How to Love Mercy

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The prophet Micah tells us what the Lord desires from His people:

“He has shown you, O mortal, what is good.
And what does the Lord require of you?
To act justly and to love mercy
and to walk humbly with your God” (Micah 6:8, New International Version).

What exactly does it mean to love mercy?

What is mercy?

When it’s within our power or right to punish or harm someone but we show compassion and forgiveness instead, we’re demonstrating mercy. And while we’d all like to think of ourselves as merciful, it’s not a trait that comes naturally.

When a Hollywood studio needs a film that will generate quick income, they look for a good revenge story. They know that the public will flock to a story about a mild-mannered person pushed to seek his own justice. We live in a culture that’s obsessed with retaliation and comeuppance, even when it’s in the form of a wisecracking protagonist that derides a stupid question or statement with a verbal uppercut.

Mercy looks beyond what someone deserves, so that they can experience what could only be theirs through benevolence.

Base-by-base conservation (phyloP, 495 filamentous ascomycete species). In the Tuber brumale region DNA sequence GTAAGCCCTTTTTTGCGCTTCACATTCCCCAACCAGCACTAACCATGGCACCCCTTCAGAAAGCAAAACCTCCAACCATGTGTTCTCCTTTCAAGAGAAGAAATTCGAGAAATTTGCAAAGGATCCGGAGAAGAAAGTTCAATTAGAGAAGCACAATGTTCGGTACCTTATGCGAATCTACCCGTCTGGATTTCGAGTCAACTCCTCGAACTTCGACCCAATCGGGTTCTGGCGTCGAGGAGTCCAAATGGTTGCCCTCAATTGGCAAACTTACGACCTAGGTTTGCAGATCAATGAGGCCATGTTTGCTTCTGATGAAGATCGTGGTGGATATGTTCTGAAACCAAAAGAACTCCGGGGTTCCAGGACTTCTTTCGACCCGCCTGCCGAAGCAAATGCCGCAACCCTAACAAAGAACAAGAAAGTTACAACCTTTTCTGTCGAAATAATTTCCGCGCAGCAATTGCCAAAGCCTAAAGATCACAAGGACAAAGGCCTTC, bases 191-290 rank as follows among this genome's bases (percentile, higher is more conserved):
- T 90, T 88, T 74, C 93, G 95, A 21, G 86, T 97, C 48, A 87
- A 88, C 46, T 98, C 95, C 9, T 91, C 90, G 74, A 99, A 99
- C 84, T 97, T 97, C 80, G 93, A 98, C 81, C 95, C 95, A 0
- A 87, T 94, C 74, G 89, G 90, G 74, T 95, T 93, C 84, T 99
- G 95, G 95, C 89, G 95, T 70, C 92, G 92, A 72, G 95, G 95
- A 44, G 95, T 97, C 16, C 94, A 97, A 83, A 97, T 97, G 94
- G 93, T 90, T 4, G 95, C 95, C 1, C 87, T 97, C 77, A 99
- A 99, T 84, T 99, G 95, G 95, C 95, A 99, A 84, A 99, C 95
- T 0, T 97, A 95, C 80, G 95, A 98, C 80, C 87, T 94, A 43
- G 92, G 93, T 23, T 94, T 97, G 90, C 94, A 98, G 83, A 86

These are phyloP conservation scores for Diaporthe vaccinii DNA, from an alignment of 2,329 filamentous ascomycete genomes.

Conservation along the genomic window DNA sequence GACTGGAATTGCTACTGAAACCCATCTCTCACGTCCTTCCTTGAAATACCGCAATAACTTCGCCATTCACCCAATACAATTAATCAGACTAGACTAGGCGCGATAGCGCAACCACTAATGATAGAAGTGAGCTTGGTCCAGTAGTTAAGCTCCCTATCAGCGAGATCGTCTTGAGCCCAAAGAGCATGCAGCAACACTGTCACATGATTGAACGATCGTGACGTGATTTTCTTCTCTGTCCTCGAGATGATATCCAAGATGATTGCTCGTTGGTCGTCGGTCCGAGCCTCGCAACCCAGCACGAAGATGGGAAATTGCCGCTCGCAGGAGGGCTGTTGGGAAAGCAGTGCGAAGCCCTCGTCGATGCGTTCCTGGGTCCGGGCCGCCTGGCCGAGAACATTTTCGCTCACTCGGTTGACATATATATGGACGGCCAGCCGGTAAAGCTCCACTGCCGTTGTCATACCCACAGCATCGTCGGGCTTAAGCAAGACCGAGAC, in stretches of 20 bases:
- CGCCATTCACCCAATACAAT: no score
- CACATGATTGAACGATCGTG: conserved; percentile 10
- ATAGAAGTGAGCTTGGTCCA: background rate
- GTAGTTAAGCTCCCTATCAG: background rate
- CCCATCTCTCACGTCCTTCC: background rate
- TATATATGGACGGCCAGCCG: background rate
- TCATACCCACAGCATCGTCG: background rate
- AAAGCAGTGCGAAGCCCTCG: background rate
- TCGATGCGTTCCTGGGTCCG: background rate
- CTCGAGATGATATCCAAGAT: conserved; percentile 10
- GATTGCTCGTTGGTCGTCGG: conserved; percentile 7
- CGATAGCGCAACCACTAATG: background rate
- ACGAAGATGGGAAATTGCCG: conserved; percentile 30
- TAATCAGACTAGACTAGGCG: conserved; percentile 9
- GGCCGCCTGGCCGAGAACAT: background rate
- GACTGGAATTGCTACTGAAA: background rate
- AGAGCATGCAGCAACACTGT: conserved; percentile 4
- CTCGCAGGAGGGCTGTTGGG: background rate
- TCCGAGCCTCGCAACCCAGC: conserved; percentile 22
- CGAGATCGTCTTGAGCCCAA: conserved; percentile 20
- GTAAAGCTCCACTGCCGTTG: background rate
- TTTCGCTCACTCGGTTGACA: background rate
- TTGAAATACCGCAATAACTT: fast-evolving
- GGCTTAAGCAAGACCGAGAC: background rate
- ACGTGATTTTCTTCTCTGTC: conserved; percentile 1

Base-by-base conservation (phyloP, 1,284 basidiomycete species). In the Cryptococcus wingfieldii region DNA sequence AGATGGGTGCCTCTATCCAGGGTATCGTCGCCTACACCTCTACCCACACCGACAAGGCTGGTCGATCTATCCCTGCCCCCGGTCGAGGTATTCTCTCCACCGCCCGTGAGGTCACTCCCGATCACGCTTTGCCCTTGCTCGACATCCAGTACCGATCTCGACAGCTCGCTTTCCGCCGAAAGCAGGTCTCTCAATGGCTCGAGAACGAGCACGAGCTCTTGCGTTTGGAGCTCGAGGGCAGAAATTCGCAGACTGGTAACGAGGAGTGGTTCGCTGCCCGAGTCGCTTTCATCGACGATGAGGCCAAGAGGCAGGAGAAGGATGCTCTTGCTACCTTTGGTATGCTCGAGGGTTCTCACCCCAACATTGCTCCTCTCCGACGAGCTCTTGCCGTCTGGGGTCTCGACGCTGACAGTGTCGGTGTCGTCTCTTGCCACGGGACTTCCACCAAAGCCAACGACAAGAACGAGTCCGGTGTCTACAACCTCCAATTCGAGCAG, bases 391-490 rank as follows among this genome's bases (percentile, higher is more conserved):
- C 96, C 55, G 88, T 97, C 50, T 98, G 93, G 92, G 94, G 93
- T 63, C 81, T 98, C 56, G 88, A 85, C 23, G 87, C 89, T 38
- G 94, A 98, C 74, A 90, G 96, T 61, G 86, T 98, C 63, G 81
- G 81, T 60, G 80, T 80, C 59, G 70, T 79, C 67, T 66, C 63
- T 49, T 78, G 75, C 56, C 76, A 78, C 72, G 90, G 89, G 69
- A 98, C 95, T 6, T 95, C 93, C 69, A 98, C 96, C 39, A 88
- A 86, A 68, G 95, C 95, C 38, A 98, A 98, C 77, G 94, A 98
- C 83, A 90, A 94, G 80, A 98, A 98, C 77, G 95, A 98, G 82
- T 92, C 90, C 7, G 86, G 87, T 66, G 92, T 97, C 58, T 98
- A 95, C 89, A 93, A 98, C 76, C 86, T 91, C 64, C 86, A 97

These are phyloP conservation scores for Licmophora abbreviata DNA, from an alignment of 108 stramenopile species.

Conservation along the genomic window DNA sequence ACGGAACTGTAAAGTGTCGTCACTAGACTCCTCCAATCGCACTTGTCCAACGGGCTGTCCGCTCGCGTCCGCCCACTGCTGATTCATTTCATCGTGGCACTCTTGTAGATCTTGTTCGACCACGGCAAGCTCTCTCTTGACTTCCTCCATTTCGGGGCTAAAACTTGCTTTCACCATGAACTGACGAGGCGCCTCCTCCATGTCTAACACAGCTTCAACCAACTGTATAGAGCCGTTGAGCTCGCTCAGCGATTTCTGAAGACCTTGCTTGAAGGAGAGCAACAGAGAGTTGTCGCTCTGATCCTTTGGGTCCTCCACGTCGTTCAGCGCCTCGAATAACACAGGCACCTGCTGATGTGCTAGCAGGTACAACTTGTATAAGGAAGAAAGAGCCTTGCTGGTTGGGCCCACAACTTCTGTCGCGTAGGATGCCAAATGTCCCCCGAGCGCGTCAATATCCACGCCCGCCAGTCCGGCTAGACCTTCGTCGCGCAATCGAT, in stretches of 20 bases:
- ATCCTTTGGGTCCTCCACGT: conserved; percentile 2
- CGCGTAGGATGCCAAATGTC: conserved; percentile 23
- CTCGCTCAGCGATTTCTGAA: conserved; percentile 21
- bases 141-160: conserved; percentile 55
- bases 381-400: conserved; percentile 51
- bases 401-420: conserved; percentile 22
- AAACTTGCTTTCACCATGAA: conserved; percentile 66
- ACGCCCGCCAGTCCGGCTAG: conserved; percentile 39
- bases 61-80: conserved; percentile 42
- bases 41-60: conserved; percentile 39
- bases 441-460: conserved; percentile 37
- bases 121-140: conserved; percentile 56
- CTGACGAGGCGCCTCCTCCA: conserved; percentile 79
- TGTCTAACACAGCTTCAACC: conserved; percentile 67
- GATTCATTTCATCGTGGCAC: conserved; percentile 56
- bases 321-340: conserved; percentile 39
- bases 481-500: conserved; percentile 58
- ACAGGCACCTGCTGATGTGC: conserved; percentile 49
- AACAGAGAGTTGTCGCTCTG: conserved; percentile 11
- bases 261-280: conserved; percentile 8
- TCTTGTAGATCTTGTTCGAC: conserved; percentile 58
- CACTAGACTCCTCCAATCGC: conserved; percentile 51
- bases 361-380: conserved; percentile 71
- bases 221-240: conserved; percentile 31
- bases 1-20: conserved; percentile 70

Mercy is a sacrifice

When you take stuff to Goodwill, you’re probably not sacrificing your favorite items. You’re likely decluttering, getting rid of belongings you never use, and making room for new stuff. But by giving old things to Goodwill instead of throwing them away, you have the feeling that you’re more charitable than you truly are.

The same thing happens when we think about mercy. When we’re nice instead of being grumpy to others, we imagine ourselves as merciful. But true mercy always has an element of sacrifice to it. It’s the way we respond after something has been taken from us. It’s how we react after we’ve been treated poorly.

Les Miserables’ Bishop Myriel

Victor Hugo’s “Les Miserables” tells the story of Jean Valjean, a man who has just spent 19 years doing hard labor for the crime of stealing bread. As a criminal, Valjean isn’t welcome anywhere. So he ends up being taken in by a local church.